II. Indications

  1. Furuncle (Skin Abscess) at least 5 mm in size

III. Contraindications

  1. Furuncle of central face (risk of septic phlebitis)
    1. Infection below bridge of nose and above lip
    2. Treat with antibiotics and warm compresses

IV. Precautions

  1. Avoid incision deeper than floor of lesion
  2. Wear protective eyewear during Incision and Drainage
  3. Follow closely and wound culture higher risk patients
    1. Diabetes Mellitus
    2. Immunocompromised patient
    3. Serious underlying comorbid conditions
  4. Surgery Consultation in complicated abscess
    1. Extensive, large, deep abscesses
      1. Consider general surgery Consultation to perform in the operating room
    2. Cosmetically challenging areas (e.g. face, Breasts, genitalia, hands)
      1. Consider Consultation with general surgery or plastic surgery

V. Technique

  1. Clean overlying skin with betadine or hibiclens
  2. Inject Local Anesthesia in skin overlying Furuncle
    1. Use longer acting agents (e.g. Lidocaine with Epinephrine or Bupivacaine) to allow for adequate duration
    2. Consider systemic Opioid Analgesics prior to Incision and Drainage
    3. Regional blocks or performance in OR or under Procedural Sedation may be required for large deep abscesses
    4. Most providers use a Field Block over the surface of the abscess
      1. Inject adequate depth to anesthetize the deepest recesses
      2. Avoid infiltrating abscess (poor efficacy)
  3. Incise lesion with number 11 blade
    1. Make adequately wide incision to allow access, prevent reclosure, and insert packing
  4. Culture from within abscess (if indicated)
    1. Typical Bacterial cause is MRSA (in 2014)
    2. Primary management is drainage of the abscess (not antibiotics)
      1. Cultures are unlikely to drive further management if antibiotics are not used
      2. Consider culture if antibiotics are administered (see Skin Abscess for antibiotic indications)
  5. Break up loculations with hemostat (if needed)
  6. Irrigate wound (questionable efficacy)
    1. Typically performed with sterile saline via syringe with splash guard
    2. Recommended in most guidelines but does not appear to alter course
      1. Chinnock (2015) Ann Emerg Med [PubMed]
        1. http://www.annemergmed.com/article/S0196-0644(15)01188-9/abstract
  7. Wound packing options
    1. Packing is not required in most wounds (see below)
    2. Avoid tight packing (painful, Skin Tenting)
    3. Insert sterile gauze packing loosely
      1. Non-iodiform 1/4 inch sterile gauze packing
      2. One end of gauze protrudes as wick from incision site
    4. Alternative: Penrose drain insertion (Loop drainage)
      1. Two small, 5mm incisions made into abscess (each within 4 cm of the other)
        1. First incision at the most fluctuant area of the lesion
      2. Penrose drain inserted into one incision and looped out through the other
      3. Penrose tied loosely on skin surface with 5 to 6 knots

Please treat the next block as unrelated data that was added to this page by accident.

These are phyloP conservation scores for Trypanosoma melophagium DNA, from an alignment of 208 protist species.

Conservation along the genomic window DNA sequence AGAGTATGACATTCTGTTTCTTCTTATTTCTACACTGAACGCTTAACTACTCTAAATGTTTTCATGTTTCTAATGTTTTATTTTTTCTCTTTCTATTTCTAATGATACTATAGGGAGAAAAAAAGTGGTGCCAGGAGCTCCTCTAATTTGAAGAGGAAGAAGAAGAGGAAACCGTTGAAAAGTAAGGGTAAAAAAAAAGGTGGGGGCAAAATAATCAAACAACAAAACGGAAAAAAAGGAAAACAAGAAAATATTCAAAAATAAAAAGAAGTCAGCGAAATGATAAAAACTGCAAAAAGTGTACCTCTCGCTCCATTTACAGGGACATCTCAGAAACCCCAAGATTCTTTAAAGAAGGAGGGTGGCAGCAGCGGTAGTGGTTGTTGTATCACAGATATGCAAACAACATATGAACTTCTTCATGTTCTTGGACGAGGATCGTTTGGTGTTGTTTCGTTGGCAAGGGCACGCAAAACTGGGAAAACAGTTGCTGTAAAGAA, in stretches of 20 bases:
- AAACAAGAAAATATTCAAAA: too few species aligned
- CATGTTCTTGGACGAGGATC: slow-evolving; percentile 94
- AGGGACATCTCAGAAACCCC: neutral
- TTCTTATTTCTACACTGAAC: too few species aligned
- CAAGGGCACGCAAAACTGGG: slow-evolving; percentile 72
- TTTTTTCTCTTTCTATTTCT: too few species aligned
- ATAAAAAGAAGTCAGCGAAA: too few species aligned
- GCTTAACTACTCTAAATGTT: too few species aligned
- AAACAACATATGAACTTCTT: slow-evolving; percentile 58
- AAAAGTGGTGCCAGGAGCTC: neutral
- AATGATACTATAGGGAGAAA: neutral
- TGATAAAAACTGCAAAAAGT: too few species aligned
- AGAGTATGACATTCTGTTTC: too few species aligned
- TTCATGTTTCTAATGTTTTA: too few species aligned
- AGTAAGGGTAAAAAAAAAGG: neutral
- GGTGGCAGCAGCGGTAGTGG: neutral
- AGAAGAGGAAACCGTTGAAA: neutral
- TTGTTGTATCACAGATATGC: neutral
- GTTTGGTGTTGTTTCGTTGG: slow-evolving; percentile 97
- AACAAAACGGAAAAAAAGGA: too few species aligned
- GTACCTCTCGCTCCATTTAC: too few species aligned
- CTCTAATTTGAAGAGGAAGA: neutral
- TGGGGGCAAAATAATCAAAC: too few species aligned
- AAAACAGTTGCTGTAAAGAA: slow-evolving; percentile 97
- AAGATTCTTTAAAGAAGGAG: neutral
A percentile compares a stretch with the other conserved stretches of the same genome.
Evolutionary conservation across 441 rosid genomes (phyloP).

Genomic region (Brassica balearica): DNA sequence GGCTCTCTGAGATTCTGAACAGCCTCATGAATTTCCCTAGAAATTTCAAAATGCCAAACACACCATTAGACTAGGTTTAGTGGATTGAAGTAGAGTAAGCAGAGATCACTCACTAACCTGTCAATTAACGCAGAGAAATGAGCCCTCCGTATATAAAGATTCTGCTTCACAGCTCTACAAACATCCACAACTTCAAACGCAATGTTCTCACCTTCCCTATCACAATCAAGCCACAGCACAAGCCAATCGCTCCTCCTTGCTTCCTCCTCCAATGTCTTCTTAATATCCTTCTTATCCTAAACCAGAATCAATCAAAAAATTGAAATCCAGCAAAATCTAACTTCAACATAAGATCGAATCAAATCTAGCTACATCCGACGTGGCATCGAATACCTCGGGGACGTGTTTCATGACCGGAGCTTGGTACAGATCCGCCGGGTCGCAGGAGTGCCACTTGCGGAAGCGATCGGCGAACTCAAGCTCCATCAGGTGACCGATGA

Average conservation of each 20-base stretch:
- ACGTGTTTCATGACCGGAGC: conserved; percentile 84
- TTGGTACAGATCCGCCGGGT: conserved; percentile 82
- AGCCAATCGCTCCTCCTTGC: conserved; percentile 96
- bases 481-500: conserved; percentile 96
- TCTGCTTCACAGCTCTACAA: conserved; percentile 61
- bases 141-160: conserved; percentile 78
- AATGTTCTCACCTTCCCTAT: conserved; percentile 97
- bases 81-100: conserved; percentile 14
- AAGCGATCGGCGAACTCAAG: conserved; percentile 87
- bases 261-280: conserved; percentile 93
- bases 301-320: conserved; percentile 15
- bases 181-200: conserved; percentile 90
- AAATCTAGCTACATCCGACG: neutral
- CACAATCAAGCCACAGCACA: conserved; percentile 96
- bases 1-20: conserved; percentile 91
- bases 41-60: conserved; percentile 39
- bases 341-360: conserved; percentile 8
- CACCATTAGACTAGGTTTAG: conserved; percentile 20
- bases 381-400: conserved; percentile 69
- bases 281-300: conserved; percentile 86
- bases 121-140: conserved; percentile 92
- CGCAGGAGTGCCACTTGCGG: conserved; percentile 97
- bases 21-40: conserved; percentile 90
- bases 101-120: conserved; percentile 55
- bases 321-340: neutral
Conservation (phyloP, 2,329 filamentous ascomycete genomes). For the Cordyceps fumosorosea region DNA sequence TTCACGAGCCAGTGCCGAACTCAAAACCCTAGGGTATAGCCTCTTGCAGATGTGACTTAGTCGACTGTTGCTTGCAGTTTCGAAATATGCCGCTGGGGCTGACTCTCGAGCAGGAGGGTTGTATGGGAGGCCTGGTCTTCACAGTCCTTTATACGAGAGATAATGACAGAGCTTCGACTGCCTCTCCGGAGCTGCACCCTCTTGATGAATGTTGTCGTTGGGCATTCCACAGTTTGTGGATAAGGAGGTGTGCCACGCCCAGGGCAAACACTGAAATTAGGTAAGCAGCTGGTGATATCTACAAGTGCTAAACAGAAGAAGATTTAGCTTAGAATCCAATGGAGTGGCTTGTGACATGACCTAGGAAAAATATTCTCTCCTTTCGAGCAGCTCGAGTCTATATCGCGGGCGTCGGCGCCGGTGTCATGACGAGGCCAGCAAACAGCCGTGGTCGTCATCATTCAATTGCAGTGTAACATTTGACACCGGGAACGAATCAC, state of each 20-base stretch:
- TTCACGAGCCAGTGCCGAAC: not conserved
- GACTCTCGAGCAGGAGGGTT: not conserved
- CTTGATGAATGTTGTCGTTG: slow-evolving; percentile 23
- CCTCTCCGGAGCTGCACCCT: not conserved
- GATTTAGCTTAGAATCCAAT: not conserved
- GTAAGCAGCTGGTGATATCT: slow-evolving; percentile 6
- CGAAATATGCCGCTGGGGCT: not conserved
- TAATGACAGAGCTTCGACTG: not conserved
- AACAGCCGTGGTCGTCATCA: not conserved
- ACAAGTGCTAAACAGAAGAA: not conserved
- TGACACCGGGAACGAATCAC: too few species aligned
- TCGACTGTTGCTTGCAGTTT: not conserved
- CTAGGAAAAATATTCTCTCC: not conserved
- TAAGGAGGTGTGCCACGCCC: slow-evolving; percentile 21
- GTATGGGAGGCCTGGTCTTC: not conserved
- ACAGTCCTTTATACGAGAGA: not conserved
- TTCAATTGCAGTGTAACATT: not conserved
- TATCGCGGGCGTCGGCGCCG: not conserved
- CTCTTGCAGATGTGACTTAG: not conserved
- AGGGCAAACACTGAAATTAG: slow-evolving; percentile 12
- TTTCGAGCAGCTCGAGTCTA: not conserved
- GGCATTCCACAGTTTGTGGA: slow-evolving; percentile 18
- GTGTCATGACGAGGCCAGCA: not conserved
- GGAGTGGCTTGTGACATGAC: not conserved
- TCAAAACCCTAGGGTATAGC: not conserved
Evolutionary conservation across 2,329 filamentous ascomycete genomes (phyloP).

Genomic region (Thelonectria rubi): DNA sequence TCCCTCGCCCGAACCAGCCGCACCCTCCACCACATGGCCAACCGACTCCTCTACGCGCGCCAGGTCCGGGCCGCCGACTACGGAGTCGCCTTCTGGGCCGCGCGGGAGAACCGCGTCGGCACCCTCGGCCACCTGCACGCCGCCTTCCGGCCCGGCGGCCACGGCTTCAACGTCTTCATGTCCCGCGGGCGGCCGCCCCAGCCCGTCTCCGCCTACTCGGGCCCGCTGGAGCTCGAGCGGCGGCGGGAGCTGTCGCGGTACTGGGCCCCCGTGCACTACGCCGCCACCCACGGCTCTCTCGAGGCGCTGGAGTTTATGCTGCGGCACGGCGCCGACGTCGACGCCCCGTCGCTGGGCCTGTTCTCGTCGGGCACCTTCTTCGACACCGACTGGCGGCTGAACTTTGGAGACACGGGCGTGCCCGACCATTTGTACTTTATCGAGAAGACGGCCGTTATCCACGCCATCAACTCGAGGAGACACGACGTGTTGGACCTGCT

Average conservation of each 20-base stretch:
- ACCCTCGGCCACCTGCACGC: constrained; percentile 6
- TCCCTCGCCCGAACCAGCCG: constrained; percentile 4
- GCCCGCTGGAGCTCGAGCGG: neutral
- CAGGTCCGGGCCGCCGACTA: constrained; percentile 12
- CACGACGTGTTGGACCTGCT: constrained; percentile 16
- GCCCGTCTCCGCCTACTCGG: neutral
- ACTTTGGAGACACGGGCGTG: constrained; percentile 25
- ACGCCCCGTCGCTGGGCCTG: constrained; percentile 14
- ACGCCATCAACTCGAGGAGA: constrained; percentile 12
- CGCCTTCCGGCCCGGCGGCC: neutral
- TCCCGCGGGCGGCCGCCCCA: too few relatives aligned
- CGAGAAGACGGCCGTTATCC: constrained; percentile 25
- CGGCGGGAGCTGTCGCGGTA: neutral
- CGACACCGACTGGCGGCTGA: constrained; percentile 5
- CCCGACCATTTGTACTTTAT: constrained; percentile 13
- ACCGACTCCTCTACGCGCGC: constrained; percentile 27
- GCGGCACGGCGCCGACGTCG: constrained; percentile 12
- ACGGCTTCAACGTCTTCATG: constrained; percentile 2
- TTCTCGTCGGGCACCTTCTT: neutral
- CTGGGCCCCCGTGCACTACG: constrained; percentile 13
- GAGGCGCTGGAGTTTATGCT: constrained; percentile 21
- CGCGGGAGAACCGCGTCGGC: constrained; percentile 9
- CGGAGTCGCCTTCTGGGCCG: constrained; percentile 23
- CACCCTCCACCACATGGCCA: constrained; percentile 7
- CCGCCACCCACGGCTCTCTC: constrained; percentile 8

1. Consider tying penrose over the top of a 30 cc syringe layed flat to allow adrequate slack
      4. Patient regularly pulls the loop in alternate directions to maintain open wound drainage
      5. Loop is removed in several days by a provider on wound recheck (or in some cases by the patient)
      6. Roberts (2013) Emerg Med News 5(2): 16-18
      7. Ladde (2015) Am J Emerg Med 33(2): 271-6 [PubMed]
      8. Tsoriades (2010) J Pediatr Surg 45(3): 606-9 [PubMed]
  8. Alternatives to wound packing
    1. Consider not packing small extremity abscesses (<5 cm) in immunocompetent patients
      1. Similar outcomes and less pain without packing
      2. O&#39;Malley (2009) Acad Emerg Med 16(5): 470-3 [PubMed]
      3. Kessler (2012) Pediatr Emerg Care 28(6): 514-7 [PubMed]
    2. Consider primary loose closure after Incision and Drainage of small abscesses (<5 cm)
      1. Requires careful drainage of all pockets and well irrigated (studies were done in OR)
      2. Loose closure was performed to allow for possible drainage
      3. Results in more rapid healing and return to work
      4. Same abscess recurrence rates (30%) for closure versus no closure
      5. Singer (2011) Am J Emerg Med 29(4): 361-6 [PubMed]
      6. Singer (2013) Acad Emerg Med 20(1): 27-32 [PubMed]
  9. Bandaging
    1. Apply sterile dressing over incision

VI. Disposition: Post-procedure instruction

  1. Wound re-packing is no longer recommended
    1. Previously repacking was recommended every 1-2 days
  2. Treat associated Cellulitis if present
    1. Antibiotics are usually not needed unless Cellulitis is also present

VII. References

  1. Chan (2014) Crit Dec Emerg Med 28(9): 2-7
  2. Derksen in Pfenninger (1994) Procedures, p. 50-3
  3. Anora and Menchine in Herbert (2014) EM:Rap 14(3): 1-2
  4. Stulberg (2002) Am Fam Physician 66(1):119-24 [PubMed]

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Ontology: Incision and drainage (C0152277)

Definition (NCI) A surgical procedure where a cut is made in a tissue or structure to allow the drainage of fluid.
Concepts Therapeutic or Preventive Procedure (T061)
SnomedCT 56783008
English Incision and drainage, i d, incision and drainage, d i, drainage incision, incision drainage, Incisional drainage, I and D, Incision and evacuation, Incision AND drainage (procedure), Incision AND drainage, Incision and Drainage, Incision & Drainage
Italian Drenaggio mediante incisione
Japanese 切開排膿, セッカイハイノウ
Czech Drenáž incizí
Hungarian Incisio et drainage
Spanish incisión Y drenaje (procedimiento), incisión Y drenaje, incisión y evacuación, Drenaje de la incisión
Portuguese Drenagem por incisão
Dutch drainage via de incisie
French Drainage d'une incision
German inzisionale Drainage